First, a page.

Once again, Jash was struck as if by lighting and he stared after her in a most obscene display of romantic frustration. I flatter myself that I can recognise the signs in others, having been struck myself with such predictable regularity.
“Come on, sailor, we have business to conclude.”
“Please, Cap’n,” he said, falling into step with me, “she looks so sad.”
“You can’t possibly know she’s unhappy. You haven’t even spoken to her.”
“Just let me take a closer look. If she’s happily married I’ll walk away without a word. I’ll be happy to, if she’s happy.”
“Ok, Jash, we’ll stay in port for a few days while you poke around. But when you discover, as you inevitably will, that she’s desperately bored and unfulfilled and a virtual prisoner of her wealthy tyrant husband, what do you think you can do about it?”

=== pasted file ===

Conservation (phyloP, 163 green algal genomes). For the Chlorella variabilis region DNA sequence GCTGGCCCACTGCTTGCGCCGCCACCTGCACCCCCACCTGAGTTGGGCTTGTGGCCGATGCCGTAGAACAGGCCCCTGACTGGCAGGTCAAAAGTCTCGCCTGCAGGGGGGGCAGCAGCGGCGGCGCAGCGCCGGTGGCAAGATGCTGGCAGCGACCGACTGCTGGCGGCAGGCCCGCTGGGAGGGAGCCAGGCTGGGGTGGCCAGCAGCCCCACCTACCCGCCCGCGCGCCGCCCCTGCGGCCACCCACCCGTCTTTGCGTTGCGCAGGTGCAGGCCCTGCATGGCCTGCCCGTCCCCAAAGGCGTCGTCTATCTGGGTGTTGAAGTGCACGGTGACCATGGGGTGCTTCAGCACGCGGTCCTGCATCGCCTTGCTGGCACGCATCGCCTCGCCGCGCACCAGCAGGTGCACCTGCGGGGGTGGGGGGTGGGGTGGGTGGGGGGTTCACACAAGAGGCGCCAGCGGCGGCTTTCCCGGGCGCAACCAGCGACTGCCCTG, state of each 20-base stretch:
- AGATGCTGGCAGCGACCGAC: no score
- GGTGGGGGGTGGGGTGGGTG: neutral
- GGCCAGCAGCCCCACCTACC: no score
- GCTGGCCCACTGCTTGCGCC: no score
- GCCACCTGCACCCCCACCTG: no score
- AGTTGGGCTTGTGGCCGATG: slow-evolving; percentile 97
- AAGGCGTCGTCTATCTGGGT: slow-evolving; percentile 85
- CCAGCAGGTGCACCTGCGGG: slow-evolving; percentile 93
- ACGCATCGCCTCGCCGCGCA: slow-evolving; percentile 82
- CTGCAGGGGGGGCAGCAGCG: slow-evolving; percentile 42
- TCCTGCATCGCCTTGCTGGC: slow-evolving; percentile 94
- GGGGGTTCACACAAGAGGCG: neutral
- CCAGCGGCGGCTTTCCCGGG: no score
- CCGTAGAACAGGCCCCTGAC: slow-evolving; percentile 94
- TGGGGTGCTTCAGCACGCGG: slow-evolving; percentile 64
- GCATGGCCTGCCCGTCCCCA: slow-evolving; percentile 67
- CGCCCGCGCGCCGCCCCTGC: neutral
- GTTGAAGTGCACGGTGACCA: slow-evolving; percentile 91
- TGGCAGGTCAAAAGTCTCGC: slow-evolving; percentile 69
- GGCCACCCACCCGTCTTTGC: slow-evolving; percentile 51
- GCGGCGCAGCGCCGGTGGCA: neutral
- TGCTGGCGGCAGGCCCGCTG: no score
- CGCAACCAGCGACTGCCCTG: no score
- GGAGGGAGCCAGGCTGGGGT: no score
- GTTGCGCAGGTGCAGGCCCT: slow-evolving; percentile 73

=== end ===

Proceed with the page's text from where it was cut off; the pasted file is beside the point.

“I don’t know, sir,” he said, “I’ll just have to think of something.”
And because I had some idea what the kid was going through, I left it at that. It took very little time to finish up with Gordo, who had sold our silks to the lady for roughly double what we’d been asking for them and was in no mood to argue for longer than necessary. I gave him back a little of his gold in return for information about the lady.
“Her name is Abra,” he said, “And she’s a lovely young thing, clever too. I know you, Karl, and she’s a married woman and one of my best customers. I’m telling you now, don’t you go making trouble for her now.”
“Abra?” I said, “Lady Abra Cadabera? Really?”
“Is she happy?” blurted Jash, and Gordo caught up. His wrinkled face softened in sympathy under his shaggy beard.
“Ah, I see. I’d like to tell you she is, kid. I’d like to see you sail away an’ leave her be, but it isn’t my place to make that choice. I can’t see how she could be, since her husband is so terribly bad at serving the drinks, if you know what I mean.”
“Of course he is” I said with a sigh. “And what else can you tell us about this rotten bar-steward?”